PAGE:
Google Maps: Mysterious uninhabited Russian island blurred out by Google Earth

Antarctica: 428ft 'ice ship' spotted on Google Earth

Google Maps and its many functions can highlight an intriguing wealth of locations all over the world. One spot has sparked much mystery over the years. Jeanette Island lies off the northern coast of Russia in the East Siberian Sea.

However, Google Earth users are unable to actually see the island at all.

If one zooms in, instead of a landmass, all one sees is a black smudge.

What is this mysterious place?

The uninhabited island itself has a very interesting history which goes some way to explaining its current hidden status.

We will use your email address only for sending you newsletters. Please see our Privacy Notice for details of your data protection rights.

Jeanette Island measures just 1.2 miles in length.

It is mainly covered in ice and has a 1,152-foot peak in the centre.

The island was discovered back in 1881 in an expedition led by American Navy officer and explorer George E. De Long.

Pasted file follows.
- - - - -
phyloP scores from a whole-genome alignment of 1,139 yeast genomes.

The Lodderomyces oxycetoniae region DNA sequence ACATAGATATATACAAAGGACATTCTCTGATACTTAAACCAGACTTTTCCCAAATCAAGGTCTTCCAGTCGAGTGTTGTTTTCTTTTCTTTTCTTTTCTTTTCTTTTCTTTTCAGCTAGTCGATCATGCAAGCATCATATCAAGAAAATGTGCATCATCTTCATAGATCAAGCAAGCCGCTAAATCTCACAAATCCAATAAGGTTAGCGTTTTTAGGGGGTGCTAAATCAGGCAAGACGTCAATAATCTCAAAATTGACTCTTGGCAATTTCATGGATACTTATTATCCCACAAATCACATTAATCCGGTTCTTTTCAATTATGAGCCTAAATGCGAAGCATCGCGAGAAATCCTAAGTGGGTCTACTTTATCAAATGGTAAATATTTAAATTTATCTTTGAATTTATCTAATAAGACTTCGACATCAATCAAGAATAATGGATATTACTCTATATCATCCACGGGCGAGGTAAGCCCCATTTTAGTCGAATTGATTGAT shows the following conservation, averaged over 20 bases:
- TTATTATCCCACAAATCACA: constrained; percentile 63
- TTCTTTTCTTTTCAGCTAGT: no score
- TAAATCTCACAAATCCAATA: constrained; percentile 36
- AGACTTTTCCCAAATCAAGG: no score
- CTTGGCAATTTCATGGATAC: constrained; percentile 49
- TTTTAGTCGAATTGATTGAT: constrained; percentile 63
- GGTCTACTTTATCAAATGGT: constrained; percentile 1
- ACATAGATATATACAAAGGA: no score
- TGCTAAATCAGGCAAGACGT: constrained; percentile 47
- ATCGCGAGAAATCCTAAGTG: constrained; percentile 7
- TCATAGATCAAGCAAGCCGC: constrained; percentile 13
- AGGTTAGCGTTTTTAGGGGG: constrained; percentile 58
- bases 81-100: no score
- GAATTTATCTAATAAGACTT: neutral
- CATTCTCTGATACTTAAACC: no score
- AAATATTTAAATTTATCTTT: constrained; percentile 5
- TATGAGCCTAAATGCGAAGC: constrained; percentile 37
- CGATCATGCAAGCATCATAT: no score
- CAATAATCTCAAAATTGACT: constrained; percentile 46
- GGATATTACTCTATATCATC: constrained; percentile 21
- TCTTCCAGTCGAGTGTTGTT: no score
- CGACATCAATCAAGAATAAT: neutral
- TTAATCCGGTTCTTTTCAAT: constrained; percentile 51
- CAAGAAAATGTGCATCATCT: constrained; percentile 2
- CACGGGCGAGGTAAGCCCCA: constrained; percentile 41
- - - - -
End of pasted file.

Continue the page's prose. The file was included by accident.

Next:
The adventurer had set off intending to discover open seas in the Arctic Ocean near the North Pole.

The 1881 expedition was officially called the U.S. Arctic Expedition but it became known as the Jeannette Expedition after their ship, the USS Jeannette.

However, it was not an easy voyage.

The vessel became trapped in an ice pack near Herald Island in September 1879.

It drifted with the ice for several hundreds of miles, approaching Jeanette island in May 1881.

The party were able to disembark at the island and took possession of it in the name of the United States, according to The Annual Report of the Secretary of the Navy, for the Year 1882.

However, several years later, neighbouring Russia decided otherwise.

Following the Imperial Russian Arctic Ocean Hydrographic Expedition of 1910–1915, the Russian ambassador in London announced that Jeanette island, along with other Arctic islands, were part of the Russian Empire.

The Soviet Union later maintained its territorial claim.

Administratively it now belongs to the Sakha Republic of the Russian Federation.

What’s more, the US never followed up the claim made by De Long and today recognises it as Russian territory, although some American individuals assert US ownership of on the rocky outcrop.

One theory to explain why the island is blurred out on Google Maps is because of the problem as to which country it could belong.

Some people have proffered conspiracy theories over the years, one being there’s a Russian military base of Jeanette Island, but there’s no evidence to back such conjectures.

Source: Read Full Article